Happy National Coffee Day! 4 barista-approved ways to make the perfect cup

Cup of coffee

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By Kristin Donnelly

Most coffee geeks agree: You can’t make the best cup of coffee using an electric drip machine. Sure, it’s efficient, but the machines get very dirty over time, and that tends to ruin the flavor of the coffee. Plus there’s no way to control the water temperature—two factors that also drastically affect the taste of your brew.


Just in time for National Coffee Day, September 29, here are four barista-approved ways to make your morning cup of Joe. And bonus: The equipment for these methods is cheaper than most electric coffeemakers.

Method: French press


What it is: Also known as a press pot, a French press is a pitcher (usually glass) in which you infuse coffee in hot water before using a plunger to press the grounds down to the bottom of the pot.

How it works: In the pot’s beaker, pour nearly boiling water over coarsely ground coffee, let it steep, then press down the grounds with the plunger.

Pros: It’s the easiest way to make a richly flavored, full-bodied cup of coffee.

Cons: You can get a lot of sediment in your cup, the pot can be a pain to clean, and you can’t keep the coffee hot for very long.

Method: Chemex


What it is: The Chemex is a trademarked hourglass-shaped glass pitcher that can be spotted in Don Draper’s kitchen on "Mad Men."

How it works: Line the top of a glass Chemex pot with a thick paper filter, fill with coarsely ground coffee, and slowly pour the water over the grounds; the coffee drips through to the bottom of the pot.

Pros: It’s a beautiful pot for making a super-flavorful but light-bodied coffee, free of sediment. Plus, you can make multiple cups at a time.

Cons: The special Chemex filters are more expensive than regular paper filters, and while you can make multiple cups of coffee, you can’t keep them hot for long.

Method: Pour-over cone


What it is: At its most basic level, the pour-over cone is like the filter basket in your auto-drip machine set directly over a mug of coffee. Of course, in the coffee connoisseur world, even the simplest things aren't so simple: There are several different shapes and materials used to make the cone—from ceramic to metal to plastic.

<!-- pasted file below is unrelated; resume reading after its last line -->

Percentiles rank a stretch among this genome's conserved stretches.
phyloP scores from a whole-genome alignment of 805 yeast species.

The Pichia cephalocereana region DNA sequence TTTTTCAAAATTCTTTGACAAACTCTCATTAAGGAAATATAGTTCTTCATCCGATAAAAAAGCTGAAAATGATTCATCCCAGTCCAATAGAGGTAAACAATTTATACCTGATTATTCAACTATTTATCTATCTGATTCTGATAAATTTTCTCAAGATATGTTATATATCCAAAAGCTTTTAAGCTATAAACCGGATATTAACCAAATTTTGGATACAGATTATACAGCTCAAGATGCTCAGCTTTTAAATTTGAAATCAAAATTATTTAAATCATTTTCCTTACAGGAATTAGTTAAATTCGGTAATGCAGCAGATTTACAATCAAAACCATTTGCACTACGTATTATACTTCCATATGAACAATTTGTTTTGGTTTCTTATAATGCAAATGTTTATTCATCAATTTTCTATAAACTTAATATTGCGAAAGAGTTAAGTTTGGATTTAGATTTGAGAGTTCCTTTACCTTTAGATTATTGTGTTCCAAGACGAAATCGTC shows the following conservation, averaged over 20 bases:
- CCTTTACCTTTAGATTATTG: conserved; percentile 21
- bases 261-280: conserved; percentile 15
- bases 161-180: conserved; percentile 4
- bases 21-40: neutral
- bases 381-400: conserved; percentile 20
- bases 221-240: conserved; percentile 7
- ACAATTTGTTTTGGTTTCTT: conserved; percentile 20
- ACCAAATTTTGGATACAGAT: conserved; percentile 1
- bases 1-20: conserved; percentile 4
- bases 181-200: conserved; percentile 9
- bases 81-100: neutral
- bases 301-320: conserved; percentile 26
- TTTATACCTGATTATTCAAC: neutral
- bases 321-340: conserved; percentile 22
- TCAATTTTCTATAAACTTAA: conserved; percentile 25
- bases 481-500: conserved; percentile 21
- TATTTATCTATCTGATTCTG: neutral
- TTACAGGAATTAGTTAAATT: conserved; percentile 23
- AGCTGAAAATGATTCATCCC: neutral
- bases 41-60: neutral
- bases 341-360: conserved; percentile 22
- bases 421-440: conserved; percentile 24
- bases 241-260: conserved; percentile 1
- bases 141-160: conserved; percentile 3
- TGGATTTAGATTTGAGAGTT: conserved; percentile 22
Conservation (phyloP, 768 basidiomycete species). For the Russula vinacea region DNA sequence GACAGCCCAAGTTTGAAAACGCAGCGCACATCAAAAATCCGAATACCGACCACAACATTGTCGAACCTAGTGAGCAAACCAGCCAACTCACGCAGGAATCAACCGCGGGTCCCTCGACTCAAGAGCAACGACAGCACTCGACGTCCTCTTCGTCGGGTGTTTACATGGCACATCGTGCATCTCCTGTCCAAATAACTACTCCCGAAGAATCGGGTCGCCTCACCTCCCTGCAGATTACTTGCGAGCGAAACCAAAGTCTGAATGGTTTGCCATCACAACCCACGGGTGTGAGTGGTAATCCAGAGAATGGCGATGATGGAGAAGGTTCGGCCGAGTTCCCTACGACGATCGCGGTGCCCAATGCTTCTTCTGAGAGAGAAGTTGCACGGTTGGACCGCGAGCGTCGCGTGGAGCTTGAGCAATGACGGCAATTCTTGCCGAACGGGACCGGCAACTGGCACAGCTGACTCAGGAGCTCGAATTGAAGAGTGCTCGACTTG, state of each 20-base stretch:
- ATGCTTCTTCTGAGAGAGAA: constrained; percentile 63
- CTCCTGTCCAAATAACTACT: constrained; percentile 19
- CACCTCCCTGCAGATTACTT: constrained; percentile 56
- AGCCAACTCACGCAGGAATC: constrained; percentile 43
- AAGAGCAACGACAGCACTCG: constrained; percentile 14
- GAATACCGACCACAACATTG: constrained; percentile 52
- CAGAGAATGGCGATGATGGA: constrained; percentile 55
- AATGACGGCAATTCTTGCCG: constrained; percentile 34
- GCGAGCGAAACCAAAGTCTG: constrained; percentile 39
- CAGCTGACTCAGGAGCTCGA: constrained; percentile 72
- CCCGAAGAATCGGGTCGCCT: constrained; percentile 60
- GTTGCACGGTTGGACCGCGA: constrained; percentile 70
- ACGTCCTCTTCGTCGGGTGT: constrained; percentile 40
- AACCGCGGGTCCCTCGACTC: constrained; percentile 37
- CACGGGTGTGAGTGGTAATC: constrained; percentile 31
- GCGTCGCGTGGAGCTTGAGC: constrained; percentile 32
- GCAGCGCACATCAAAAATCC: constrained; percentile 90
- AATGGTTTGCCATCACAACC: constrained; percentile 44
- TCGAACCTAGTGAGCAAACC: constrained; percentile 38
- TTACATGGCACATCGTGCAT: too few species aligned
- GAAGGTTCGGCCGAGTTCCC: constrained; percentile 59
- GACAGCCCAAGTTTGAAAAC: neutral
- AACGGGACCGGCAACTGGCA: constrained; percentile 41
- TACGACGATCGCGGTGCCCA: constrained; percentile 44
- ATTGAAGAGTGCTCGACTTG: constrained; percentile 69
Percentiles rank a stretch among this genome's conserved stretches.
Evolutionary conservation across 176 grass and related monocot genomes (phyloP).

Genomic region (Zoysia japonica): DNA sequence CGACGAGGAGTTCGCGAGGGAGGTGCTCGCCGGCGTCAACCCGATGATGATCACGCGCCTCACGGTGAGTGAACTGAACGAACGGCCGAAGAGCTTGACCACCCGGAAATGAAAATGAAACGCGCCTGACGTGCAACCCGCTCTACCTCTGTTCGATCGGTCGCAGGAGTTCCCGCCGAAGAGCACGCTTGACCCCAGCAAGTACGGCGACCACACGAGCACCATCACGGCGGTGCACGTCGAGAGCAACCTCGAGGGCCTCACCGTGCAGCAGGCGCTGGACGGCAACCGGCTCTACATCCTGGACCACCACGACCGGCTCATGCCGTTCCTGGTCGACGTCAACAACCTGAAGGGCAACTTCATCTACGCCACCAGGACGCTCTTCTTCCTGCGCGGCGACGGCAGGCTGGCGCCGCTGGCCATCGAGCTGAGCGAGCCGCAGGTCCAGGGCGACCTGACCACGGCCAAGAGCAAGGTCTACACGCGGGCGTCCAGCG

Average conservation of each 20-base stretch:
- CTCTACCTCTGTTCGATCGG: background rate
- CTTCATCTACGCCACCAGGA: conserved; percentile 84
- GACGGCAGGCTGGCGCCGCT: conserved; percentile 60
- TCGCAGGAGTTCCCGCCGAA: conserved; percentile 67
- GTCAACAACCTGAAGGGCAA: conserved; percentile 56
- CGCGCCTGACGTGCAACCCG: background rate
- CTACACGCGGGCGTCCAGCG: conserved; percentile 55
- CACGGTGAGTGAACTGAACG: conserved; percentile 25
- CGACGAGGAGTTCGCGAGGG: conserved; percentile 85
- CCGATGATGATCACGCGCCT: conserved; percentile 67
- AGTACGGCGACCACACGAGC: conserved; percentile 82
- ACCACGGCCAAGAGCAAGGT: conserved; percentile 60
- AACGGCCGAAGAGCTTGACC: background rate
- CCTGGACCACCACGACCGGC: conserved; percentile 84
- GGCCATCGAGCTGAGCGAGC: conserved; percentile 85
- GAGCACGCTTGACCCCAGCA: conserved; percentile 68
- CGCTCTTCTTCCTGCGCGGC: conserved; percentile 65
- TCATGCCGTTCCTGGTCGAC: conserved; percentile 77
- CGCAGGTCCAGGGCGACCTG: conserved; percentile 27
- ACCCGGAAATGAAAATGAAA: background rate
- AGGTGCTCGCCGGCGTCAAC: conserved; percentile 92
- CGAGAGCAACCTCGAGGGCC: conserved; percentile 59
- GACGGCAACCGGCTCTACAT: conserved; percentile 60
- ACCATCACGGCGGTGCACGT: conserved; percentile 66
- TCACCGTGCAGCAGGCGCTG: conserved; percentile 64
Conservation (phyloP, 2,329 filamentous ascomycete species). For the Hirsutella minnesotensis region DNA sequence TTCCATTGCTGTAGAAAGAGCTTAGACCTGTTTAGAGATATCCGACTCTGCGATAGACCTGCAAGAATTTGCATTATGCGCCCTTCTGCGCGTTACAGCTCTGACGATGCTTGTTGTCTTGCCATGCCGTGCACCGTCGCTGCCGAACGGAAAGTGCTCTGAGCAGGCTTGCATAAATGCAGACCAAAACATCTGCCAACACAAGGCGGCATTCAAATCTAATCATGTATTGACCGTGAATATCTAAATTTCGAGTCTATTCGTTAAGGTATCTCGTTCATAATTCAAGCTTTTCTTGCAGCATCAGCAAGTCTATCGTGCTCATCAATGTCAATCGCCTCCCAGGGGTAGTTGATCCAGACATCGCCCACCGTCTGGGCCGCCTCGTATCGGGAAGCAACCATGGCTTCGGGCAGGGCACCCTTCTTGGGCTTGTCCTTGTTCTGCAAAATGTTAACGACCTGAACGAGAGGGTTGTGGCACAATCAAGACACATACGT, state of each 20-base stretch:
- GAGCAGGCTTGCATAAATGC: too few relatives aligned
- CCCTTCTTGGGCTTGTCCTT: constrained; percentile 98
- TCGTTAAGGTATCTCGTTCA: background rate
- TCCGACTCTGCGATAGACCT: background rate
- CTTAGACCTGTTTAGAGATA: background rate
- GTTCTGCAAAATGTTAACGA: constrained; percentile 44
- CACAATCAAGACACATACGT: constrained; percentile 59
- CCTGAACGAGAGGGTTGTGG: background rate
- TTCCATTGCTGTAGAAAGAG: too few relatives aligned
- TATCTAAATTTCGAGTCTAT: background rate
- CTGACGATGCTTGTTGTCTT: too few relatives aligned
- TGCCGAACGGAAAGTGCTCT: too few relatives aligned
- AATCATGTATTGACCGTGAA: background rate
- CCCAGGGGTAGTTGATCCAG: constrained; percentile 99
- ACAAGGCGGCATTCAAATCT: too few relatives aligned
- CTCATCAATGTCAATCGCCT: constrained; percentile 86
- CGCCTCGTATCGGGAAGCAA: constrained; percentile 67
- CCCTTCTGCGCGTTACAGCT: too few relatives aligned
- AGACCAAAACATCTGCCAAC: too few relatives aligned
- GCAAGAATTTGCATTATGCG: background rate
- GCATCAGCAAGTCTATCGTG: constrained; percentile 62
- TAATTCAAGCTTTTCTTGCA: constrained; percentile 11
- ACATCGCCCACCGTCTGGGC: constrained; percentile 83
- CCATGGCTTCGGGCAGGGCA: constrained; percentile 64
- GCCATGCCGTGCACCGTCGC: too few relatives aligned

How it works: Set a paper filter in the cone and place over your cup of coffee. Fill it with medium-ground coffee, then slowly and evenly pour water over the grounds.

Pros: It’s a low-tech, portable and inexpensive way to make a flavorful, sediment-free single cup of coffee.

Cons: It’s a time-consuming way to make coffee for a crowd, and the taste of the coffee can vary depending on which cone you use and how fast you pour the water each time.

Method: Aeropress


What it is: The Aeropress is a trademarked cylindrical plastic device that is made by the people behind the Aerobie toy company. Like the French press, it allows coffee to be fully infused in the water, but it uses air pressure to push the water through a paper filter, so there’s no sludge. 

How it works: Put finely ground coffee into the chamber of the plastic Aeropress and set over a mug. Pour hot water over the coffee, then use the special plunger to press the water through the grounds into the mug.

Pros: It makes low-acid, very concentrated coffee. Like the cone, it’s inexpensive and portable, but it’s easier to make a consistent-tasting cup.

Cons: It calls for special disk-shaped paper filters, plus using the Aeropress requires a steep learning curve. And compared to the other devices, it’s just not that pretty.

The upshot? All of these methods, when used correctly, make an outstanding cup of coffee. You just have to decide which one works best for your lifestyle. Best plan? Try them all (ideally at an in-store demo) and pick your favorite.

A version of this article was originally published on iVillage.com.